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Biden Issues Pardon for Federal Marijuana Possession Charges

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Biden Issues Pardon for Federal Marijuana Possession Charges

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A series of announcements Thursday afternoon suggested that major changes are coming in how the law handles marijuana possession.

First came a bombshell declaration: pardoning any simple federal possession charge of marijuana.

“There are thousands of people who were previously convicted of simple possession who may be denied employment, housing, or educational opportunities as a result,” tweeted the official White House account. “My pardon will remove this burden.”

He called on governors to do the same for state-level crimes. He then called for a move that could have far-reaching consequences.

“We classify marijuana at the same level as heroin – and more serious than fentanyl. It makes no sense,” he tweeted. “I’m asking [Secretary of the Department of Health and Human Services Xavier Becerra] and the Attorney General to initiate the process of reviewing how marijuana is scheduled under federal law.”

He also instructed the Attorney General to “develop and announce application procedures for certificates of pardon and to begin accepting applications in accordance with such procedures as soon as reasonably practicable."

The Shifting Legality of Marijuana

Marijuana is currently classified as a Schedule 1 drug according to federal law. This classification has not changed since 1970. Other Schedule 1 drugs include LSD, ecstasy, peyote, psilocybin (mushrooms), bath sales, and heroin. Schedule 1 drugs are thought to have “no currently accepted medical use and a high potential for abuse,” according to the DEA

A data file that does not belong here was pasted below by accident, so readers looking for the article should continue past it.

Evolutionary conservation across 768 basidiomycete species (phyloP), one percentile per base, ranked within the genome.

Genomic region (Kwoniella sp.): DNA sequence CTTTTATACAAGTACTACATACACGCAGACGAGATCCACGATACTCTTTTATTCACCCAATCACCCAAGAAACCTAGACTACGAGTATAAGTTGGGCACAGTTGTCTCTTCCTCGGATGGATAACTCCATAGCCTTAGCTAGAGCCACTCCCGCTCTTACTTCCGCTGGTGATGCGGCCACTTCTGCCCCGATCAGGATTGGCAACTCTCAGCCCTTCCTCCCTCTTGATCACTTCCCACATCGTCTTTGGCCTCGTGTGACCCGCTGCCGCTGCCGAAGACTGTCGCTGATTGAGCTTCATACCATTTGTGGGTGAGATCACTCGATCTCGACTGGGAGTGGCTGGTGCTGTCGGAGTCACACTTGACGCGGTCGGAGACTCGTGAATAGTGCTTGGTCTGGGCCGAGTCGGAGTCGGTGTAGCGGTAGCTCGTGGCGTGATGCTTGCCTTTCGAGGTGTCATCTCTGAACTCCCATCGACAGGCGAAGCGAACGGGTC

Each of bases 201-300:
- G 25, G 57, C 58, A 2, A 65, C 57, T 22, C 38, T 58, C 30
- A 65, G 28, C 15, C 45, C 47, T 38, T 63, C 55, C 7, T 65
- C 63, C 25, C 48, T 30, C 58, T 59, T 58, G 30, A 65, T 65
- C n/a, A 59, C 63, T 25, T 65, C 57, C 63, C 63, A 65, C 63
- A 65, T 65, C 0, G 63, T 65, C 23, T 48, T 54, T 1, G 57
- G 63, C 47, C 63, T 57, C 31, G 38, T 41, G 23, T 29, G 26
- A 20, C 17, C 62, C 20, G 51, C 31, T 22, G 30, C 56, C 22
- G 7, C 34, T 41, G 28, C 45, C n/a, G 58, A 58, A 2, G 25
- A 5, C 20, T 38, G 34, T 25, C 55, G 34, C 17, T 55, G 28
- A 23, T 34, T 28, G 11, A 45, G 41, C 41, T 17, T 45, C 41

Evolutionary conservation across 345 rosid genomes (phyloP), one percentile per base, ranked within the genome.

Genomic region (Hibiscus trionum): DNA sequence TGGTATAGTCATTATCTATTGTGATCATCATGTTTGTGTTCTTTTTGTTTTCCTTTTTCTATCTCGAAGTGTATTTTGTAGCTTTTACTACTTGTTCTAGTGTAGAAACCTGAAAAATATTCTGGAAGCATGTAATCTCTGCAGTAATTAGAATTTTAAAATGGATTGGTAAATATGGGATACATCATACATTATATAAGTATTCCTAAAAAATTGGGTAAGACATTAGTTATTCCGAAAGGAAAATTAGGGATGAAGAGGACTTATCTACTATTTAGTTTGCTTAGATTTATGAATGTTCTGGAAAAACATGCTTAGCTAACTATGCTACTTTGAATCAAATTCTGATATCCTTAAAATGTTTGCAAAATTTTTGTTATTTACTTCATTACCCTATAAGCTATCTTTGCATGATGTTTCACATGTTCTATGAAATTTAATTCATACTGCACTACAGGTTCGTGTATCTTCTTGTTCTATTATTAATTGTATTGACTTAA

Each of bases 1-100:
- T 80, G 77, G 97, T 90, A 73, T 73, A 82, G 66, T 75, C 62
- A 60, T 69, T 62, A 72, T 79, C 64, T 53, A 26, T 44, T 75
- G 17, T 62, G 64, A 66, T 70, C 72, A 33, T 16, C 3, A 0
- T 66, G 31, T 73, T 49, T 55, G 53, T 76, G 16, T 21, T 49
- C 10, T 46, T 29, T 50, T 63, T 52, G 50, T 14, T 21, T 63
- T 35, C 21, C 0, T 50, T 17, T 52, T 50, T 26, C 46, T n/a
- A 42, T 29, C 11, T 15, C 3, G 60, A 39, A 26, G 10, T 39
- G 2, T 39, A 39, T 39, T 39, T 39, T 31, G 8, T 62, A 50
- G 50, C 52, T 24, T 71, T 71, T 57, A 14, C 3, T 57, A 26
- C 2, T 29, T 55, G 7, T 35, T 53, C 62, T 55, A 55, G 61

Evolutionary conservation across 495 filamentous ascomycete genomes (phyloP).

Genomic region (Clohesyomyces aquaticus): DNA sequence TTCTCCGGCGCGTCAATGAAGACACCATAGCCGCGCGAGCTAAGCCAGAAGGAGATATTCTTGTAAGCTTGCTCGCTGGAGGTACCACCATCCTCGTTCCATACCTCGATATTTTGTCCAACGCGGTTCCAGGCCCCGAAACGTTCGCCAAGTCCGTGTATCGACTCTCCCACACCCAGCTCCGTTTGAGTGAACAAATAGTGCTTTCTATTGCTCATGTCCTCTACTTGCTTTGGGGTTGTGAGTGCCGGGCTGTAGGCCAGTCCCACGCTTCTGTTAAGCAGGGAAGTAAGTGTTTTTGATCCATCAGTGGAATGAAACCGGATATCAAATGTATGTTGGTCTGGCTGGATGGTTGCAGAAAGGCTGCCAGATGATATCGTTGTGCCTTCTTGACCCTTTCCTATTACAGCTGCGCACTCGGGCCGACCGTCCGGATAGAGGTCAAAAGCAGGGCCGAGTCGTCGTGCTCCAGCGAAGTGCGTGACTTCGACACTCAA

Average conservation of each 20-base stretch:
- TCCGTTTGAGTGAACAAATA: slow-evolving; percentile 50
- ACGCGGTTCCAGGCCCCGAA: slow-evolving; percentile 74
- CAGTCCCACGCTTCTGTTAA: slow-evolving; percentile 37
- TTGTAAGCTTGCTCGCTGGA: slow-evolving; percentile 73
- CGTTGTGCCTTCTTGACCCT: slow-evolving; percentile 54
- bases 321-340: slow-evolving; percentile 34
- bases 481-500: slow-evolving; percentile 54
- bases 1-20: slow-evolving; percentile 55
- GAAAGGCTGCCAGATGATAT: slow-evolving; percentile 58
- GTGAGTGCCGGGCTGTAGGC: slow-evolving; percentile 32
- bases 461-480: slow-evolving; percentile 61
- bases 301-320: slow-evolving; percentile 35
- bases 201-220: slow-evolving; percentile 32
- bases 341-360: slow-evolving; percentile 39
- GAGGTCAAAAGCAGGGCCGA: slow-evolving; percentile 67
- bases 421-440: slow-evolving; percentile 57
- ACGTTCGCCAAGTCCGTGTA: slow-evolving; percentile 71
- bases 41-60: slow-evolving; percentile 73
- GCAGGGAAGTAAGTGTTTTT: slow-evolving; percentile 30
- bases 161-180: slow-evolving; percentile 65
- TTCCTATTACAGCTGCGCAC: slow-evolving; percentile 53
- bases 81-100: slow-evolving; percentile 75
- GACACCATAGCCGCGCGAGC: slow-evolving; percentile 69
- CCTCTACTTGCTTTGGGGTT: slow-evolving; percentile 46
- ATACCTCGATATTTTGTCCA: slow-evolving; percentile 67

A change in the federal classification of marijuana could mean that the drug would be legal or decriminalized in states that have not yet legalized it for recreational or medicinal use. It could be descheduled, rescheduled as a less harmful drug, or kept the same. 

While the drug is legal in 19 states, it has been illegal under federal law since 1937. It is legal for medicinal use in 39 states.

The phrasing at the top of Biden’s tweet thread indicates that changes could soon be coming to federal marijuana law.

“As I’ve said before, no one should be in jail just for using or possessing marijuana,” he said. “Today, I’m taking steps to end our failed approach.”

Biden also addressed the racial component of marijuana sentencing: while most racial groups use marijuana at the same rate, “Black and Brown people are arrested, prosecuted and convicted at disproportionately higher rates.”

He also emphasized the need to remain strict with regard to limiting drug trafficking, marketing, and sales to underage people. 

What Does This Mean for People Convicted of Marijuana Possession?

According to NBC News, someone with the administration said that more than 6,500 U.S. citizens were convicted of simple possession of marijuana under federal law from 1992 — 2021, and that thousands more were convicted under a Washington, D.C. code. The same senior official said that currently there are no people in federal prisons solely due to simple marijuana possession. 

The official proclamation pardons U.S. residents who committed the offense of simple marijuana possession “on or before the date of this proclamation,” which was October 6, 2022. This means anyone charged with federal marijuana possession after that date would not be affected by this proclamation. It does, however, apply to currently pending charges if the offense occurred on or before October 6, 2022.

According to the Department of Justice, “A pardon is an expression of the President’s forgiveness. It does not signify innocence or expunge the conviction. It does, however, remove civil disabilities—such as restrictions on the right to vote, to hold office, or to sit on a jury—that are imposed because of the pardoned conviction. It may also be helpful in obtaining licenses, bonding, or employment.”

Biden has instructed the Attorney General to issue proof of pardon certificates to those who this proclamation applies to. An application process currently in the works will eventually allow people to request their certificate.

For more information about getting a marijuana crime reduced or what to do if the police want to search your car for drugs, contact a criminal defense attorney to learn more about your rights. 

Photo by 2H Media on Unsplash

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